The Supreme Court of the United States (SCOTUS) is slated to hear a case on Mar. 28 that could have profound and long-standing implications for the rights of transgender Americans.
Gavin Grimm, a 17-year-old who took on /www.aclu.org/cases/gg-v-gloucester-county-school-board"}}">the Gloucester County School Board in Virginia over the right to use the public school restroom that corresponds with his gender identity, has become an icon in the queer community. He will appear before SCOTUS next month, along with the ACLU, to argue his case and is receiving high-visibility support from people across the country -- including Laverne Cox on stage at the Grammy's on Sunday night.
In conjunction with his upcoming SCOTUS case, 37 educators from the Trans Teachers Network have signed an open letter of support for Grimm and trans students across the nation affirming their right to use the bathroom that best corresponds with their gender identity.
"The Gloucester County School Board has failed Gavin Grimm," the educators wrote in the letter. "By responding to Gavin’s earnest request for basic respect by expelling him from communal school bathrooms, the Gloucester County School Board is effectively communicating that he does not belong with other children. We are deeply disturbed by this."
Read the full letter below and then head to the ACLU's website to learn more about Grimm's case.
Gavin Grimm has spent the majority of his high school years fighting for his right to use a restroom. Since Gavin was a sophomore, his body has been the subject of what has now become a national debate over where transgender people should be allowed to share space with their peers. For most children in America’s public schools, conversations about when and where to use the restroom are limited to preschool and kindergarten. As any good kindergarten teacher will tell you, it is crucial to have these conversations with the utmost respect for children’s bodies and their needs. At seventeen, a time when most young people are already faced with complex and weighty decisions as they transition into adulthood, Gavin Grimm’s school does not trust him to make a choice that most children in public schools are given at the age of five or younger. Furthermore, his request to use the restroom that is consistent with his gender has been met with humiliation by his peers and the adults in his community.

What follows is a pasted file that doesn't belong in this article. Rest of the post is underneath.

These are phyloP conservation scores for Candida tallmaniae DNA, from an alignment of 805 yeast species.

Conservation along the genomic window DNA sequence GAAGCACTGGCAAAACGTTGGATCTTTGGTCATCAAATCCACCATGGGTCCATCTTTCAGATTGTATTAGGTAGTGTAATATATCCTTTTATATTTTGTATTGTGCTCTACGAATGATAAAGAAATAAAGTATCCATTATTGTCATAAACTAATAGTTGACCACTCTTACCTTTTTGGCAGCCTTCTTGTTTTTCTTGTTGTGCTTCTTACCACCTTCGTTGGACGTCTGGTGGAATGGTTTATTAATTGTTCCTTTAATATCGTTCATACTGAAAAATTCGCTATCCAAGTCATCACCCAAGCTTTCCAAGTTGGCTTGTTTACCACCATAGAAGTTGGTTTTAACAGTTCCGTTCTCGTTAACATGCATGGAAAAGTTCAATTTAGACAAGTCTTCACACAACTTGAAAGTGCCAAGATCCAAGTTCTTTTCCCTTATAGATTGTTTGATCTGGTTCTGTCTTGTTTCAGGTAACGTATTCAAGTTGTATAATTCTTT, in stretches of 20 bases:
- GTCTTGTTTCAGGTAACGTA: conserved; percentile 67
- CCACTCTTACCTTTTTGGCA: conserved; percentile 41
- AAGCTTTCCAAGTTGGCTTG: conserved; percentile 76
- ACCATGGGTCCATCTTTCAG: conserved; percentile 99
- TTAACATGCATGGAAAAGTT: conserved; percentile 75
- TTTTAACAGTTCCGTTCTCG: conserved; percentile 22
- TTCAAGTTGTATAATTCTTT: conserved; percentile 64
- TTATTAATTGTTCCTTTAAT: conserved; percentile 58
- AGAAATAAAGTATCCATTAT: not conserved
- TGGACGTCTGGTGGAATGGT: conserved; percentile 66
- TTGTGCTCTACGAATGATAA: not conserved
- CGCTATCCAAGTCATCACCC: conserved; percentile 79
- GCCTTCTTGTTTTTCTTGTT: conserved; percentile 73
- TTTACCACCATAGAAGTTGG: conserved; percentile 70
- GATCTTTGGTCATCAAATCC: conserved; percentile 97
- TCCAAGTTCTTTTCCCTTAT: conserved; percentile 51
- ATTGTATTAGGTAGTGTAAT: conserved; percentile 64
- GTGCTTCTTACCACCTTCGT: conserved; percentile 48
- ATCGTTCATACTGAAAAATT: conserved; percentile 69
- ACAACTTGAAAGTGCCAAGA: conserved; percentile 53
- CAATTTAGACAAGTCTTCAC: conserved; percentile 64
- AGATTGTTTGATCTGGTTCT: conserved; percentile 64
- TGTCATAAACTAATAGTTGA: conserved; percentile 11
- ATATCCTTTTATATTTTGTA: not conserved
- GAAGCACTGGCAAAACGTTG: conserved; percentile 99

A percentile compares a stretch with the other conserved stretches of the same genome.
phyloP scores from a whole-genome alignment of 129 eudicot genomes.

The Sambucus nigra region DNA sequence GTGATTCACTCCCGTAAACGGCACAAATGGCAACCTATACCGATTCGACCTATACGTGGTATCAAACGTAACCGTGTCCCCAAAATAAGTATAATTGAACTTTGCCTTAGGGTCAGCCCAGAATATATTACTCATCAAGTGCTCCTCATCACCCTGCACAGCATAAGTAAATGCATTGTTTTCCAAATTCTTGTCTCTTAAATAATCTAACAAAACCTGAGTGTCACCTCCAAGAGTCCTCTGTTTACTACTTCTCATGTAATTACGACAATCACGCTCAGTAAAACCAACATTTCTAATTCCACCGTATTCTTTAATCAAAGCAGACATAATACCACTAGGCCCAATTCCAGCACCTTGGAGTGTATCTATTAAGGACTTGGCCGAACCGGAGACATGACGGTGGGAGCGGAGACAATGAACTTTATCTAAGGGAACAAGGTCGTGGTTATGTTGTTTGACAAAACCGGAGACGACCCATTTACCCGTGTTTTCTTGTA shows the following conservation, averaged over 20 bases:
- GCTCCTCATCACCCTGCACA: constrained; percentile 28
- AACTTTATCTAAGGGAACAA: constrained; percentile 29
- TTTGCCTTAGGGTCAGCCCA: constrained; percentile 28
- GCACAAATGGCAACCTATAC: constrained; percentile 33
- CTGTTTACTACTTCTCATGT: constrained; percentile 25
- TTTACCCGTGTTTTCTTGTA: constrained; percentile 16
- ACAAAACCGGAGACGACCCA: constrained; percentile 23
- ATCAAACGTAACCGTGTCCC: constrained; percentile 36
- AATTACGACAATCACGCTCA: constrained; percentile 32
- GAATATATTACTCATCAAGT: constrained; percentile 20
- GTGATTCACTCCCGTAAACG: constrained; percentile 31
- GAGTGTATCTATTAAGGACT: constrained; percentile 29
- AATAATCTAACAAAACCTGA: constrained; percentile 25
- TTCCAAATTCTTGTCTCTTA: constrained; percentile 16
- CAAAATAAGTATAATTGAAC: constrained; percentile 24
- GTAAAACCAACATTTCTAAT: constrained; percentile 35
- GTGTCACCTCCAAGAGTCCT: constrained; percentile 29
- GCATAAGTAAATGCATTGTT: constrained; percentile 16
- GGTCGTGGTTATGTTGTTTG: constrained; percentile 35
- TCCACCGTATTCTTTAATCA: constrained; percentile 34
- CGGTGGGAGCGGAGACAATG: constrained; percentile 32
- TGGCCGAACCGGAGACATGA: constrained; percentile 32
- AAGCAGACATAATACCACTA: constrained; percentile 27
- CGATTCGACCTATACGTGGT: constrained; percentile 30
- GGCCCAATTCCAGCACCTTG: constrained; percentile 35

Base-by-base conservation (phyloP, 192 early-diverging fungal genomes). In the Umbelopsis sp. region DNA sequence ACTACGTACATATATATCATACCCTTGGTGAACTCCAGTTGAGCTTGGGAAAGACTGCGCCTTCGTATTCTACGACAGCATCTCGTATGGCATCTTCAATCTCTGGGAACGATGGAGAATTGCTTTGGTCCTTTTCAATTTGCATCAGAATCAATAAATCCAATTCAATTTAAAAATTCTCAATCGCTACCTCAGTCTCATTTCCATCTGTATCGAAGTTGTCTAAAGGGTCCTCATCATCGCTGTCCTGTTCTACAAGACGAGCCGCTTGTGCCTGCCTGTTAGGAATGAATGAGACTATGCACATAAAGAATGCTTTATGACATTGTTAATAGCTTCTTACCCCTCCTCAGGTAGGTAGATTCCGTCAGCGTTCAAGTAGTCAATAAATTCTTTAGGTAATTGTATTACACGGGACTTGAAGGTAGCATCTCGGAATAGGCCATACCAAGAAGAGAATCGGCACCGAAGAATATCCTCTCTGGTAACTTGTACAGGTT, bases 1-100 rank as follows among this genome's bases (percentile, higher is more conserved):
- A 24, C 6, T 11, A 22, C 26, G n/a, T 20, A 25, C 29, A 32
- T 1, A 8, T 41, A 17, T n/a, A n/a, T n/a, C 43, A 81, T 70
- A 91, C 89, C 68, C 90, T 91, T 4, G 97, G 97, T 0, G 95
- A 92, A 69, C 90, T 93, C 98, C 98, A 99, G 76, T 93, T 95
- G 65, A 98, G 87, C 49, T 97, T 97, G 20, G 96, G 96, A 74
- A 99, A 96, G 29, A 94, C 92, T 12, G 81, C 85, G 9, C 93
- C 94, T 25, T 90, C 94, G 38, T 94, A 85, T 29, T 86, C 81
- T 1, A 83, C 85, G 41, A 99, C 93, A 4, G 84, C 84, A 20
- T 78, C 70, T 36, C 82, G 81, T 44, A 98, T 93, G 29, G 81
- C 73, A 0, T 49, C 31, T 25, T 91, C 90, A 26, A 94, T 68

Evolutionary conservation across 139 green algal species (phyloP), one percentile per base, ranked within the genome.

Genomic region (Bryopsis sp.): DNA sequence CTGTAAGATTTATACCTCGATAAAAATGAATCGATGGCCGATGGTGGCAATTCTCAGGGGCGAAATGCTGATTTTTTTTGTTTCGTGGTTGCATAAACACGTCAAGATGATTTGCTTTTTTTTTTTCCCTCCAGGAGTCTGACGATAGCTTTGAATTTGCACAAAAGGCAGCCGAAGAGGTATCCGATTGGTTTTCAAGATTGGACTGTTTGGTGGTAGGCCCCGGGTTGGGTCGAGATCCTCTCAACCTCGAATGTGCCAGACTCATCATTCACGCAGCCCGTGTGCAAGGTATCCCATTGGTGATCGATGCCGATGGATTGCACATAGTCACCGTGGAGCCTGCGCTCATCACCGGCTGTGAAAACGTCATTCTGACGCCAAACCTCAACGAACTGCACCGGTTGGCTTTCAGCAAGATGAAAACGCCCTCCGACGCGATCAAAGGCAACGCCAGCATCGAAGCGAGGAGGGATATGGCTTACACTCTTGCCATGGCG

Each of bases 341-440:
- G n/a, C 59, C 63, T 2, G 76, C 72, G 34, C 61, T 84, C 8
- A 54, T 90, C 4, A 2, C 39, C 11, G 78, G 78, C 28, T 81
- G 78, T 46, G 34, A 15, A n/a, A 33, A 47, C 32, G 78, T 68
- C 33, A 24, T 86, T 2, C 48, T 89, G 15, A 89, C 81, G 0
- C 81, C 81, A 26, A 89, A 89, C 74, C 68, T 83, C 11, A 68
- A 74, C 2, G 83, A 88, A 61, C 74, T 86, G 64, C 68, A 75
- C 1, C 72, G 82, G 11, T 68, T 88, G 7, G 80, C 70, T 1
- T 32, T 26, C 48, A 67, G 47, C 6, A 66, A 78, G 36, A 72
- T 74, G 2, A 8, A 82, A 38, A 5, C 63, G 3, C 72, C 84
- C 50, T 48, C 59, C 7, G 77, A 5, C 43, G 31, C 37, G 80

We represent a group of over one hundred transgender teachers in the United States. As teachers, our utmost priority is that our students are able to succeed in school and thrive in the world. We know how easily roadblocks can impede our students’ ability to thrive: language differences, bullying, lack of transportation access, confusion in class, friendships, and navigating relationships. We refuse to sit by and allow another roadblock to be created for transgender students.